March 20, 2019 at 2:48 pm #10890
I can’t get most of it to transfer over nicely. If anyone else wants to post it go for it.
This is just some of it:
Note: This was a working meeting and no binding votes were taken on any proposals.
After President White called the meeting to order, he turned it over to Chairman Miller.
Miller: This is our third meeting and I think we need to start taking some straw votes to see what direction we are
going in. This doesn’t have to be finished by the April meeting, but we need to see where we are.
Miller then asked the committee if the GHSA office should send out a survey to member schools asking if they
favored six or seven classifications. Drew added that the survey should ask what concerns the schools have. Executive
Director Robin Hines said the office would do the survey and added that a mock-up of what the alignment of schools
would look like under six classes and under seven classes would be included with the survey.
Miller then said that some different proposals had been sent to him and he called upon the authors of the proposals
to speak on their ideas.
Justin Brown, from Trion High School, spoke of his proposal to split Class A schools into separate playoffs using
a combination of existing regions and “wild card” power rated regions. (See Addendum No. 1)
No one was present to speak on proposal No. 2 (See Addendum No. 2) so Miller asked the committee to read it
and voice any questions. There were none.
Adam Lindsey from Gainesville High School, then spoke on his proposal to use GADA points to create
“competition-based” classifications instead of the traditional classes based on school enrollment size. (See Addendum
Miller then spoke on the fourth proposal, which was his idea. (See Addendum No. 4). He said he worked on the
idea of combining two regions into “Super Regions” for the purpose of scheduling cross-over football games to help
alleviate the issue of smaller regions several schools complained about with seven classes.
Miller then started a discussion on whether or not to go back to the two-year reclassification cycle or stay with the
current four-year plan. Crews and several long-time committee members pointed out that reclassification was basically
a never-ending process with a two-year cycle, but the committee agreed that the majority of member schools wanted
to return to the two-year cycle regardless.
Miller asked for a show of hands to return to the two-year cycle among committee members and this straw poll
was unanimous to do so.
Minutes – March 18, 2019
Miller then started a lively discussion about the pros and cons of the 3% Reclassification Attendance Zone
Restriction currently being used or the GHSA office proposal for a true multiplier on all students from outside a school’s
designated attendance zone.
Several members of the audience joined in this discussion, with opinions ranging from using no multiplier at all to
staying with what we have to using the GHSA office’s idea. Discussion also took place about what exemptions would
be included, such as not penalizing a school for students from outside their attendance zone if their parents were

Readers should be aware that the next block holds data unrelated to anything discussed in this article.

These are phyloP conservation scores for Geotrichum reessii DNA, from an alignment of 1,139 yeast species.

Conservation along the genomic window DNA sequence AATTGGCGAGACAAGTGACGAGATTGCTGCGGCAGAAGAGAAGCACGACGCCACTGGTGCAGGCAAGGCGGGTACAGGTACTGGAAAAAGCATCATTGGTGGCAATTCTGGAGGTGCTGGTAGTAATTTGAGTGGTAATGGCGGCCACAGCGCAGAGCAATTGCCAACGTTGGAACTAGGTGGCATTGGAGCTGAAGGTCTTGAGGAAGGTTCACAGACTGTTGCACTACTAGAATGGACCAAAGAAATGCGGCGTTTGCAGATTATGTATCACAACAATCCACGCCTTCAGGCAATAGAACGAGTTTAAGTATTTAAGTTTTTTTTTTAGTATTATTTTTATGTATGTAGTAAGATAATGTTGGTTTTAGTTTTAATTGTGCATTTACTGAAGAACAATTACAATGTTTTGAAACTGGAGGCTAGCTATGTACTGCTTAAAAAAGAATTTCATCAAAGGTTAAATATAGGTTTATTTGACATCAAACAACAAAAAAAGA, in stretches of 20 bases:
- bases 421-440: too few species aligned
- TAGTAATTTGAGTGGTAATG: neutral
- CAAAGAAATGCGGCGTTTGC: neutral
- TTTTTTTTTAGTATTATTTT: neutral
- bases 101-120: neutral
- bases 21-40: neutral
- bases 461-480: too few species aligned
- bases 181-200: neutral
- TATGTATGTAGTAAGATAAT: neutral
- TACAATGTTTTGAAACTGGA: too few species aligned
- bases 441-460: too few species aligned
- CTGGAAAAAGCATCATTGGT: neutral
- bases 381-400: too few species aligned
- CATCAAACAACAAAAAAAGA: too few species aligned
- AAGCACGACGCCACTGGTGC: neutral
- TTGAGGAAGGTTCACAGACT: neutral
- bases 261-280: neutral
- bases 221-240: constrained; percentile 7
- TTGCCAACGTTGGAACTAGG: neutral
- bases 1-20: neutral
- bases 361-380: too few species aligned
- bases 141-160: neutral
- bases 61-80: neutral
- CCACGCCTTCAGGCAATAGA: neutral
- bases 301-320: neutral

certified teachers anywhere within that school system.
Miller asked for another straw poll, this one on whether or not children of certified teachers within a school system
would be exempt from the multiplier. The committee unanimously agreed they would be.
Wood pointed out that, in the current system, Buford and Bremen were disadvantaged by having to designate one
county as their attendance zone despite the fact the two city schools actually reside in parts of two counties. Wood:
We had to choose Gwinnett County despite the fact there are kids living in Hall County who are mandated to attend
Buford. That’s not right.
Miller asked for another straw poll on allowing Buford and Bremen to use their actual attendance zones for the
purposes of any GHSA multiplier instead of having to choose just one county. The straw vote was unanimous to allow
those two schools to do so.
The discussion also included whether or not Class A private schools could be forced up into a higher class by
whatever multiplier is ultimately decided upon (currently this is NOT allowed to happen).
A lively debate ensued after which Miller asked for a straw vote on the issue. It was 15-1 to keep things as they
are and NOT allow Class A schools to be bumped into a higher class by whatever multiplier is adopted.
The discussion returned to the difference between the 3% Attendance Zone Restriction currently being used or
the idea of a true multiplier. White then asked the committee if any of them were opposed to staying with the 3%
Restriction. None raised their hands, but several mentioned that the criteria for making exemptions to the restriction
needed to be reviewed and well documented this time.
Adams: It was sort of ad-hock last time. We need to write down exactly what the exemptions are this time around
so people will know what their appeals can be based on.
White then asked the committee if they were willing to show hands on whether they currently favored staying with
seven classifications or returning to six. The straw vote was 13-3 in favor of staying with seven.
A member of the audience from Sandy Creek HS spoke up: I want to stress my concern about the small size of
regions with seven classes having a huge impact on my school, and I am sure I am not alone.
Miller said the committee understood there were problems with smaller regions. He added: We have more meetings
to have and more discussion. Please understand that nothing that happened today is set in stone.
Miller then adjourned the meeting.
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